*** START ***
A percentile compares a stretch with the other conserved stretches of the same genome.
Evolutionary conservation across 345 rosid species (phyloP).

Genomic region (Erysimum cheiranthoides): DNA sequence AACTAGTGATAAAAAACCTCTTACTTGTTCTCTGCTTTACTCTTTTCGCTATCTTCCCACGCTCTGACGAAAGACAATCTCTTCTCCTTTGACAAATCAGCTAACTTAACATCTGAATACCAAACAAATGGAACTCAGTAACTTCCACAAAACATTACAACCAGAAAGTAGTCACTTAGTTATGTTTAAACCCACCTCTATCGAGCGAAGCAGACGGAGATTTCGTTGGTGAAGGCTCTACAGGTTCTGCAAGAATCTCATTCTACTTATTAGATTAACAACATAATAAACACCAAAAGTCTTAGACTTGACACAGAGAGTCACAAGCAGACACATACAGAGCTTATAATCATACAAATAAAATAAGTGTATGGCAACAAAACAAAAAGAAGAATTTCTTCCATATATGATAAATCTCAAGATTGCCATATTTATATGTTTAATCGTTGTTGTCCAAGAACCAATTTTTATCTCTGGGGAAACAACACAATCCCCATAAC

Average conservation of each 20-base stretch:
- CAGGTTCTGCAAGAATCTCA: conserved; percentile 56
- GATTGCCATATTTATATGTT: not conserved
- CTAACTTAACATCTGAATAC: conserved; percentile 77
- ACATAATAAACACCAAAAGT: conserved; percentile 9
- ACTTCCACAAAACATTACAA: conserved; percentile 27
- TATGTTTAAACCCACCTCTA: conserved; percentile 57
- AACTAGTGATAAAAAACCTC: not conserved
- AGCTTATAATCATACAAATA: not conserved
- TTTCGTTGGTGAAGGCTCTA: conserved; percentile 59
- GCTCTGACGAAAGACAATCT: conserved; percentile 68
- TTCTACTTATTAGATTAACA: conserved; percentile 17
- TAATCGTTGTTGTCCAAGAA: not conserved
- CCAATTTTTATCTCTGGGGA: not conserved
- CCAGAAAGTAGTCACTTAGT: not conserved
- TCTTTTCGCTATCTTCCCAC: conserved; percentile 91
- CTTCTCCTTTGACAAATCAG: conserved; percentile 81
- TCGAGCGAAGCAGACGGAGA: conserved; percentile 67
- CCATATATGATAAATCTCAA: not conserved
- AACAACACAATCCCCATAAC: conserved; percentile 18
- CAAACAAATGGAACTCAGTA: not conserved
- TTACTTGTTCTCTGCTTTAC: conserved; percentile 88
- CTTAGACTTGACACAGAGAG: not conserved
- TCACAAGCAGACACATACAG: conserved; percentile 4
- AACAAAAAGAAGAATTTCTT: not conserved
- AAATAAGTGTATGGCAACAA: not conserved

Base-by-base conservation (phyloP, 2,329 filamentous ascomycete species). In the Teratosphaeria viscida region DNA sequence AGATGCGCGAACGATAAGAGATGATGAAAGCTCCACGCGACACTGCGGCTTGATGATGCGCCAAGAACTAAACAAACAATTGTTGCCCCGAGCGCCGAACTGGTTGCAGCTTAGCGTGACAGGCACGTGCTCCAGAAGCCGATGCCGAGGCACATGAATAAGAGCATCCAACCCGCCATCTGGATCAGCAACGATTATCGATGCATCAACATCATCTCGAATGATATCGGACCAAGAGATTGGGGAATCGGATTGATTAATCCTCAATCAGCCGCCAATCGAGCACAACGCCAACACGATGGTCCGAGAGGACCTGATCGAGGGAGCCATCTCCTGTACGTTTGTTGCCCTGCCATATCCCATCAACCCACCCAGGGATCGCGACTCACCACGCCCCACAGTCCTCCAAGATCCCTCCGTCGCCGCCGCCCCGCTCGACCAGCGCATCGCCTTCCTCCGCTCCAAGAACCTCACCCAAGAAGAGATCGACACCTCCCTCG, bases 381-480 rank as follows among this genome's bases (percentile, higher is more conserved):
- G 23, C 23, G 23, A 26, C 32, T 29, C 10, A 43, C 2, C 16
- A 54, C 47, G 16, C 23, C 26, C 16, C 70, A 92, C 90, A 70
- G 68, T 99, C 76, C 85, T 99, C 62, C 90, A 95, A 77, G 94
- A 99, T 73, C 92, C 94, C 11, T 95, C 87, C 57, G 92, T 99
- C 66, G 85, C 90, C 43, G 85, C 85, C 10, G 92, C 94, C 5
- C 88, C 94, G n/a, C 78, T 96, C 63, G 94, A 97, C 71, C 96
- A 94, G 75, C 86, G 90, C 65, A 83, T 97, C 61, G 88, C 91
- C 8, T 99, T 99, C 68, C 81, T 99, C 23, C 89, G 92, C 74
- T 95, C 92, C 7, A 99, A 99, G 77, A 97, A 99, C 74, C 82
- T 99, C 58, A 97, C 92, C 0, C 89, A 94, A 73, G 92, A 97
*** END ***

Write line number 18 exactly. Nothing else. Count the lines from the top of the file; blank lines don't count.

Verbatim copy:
- CCAGAAAGTAGTCACTTAGT: not conserved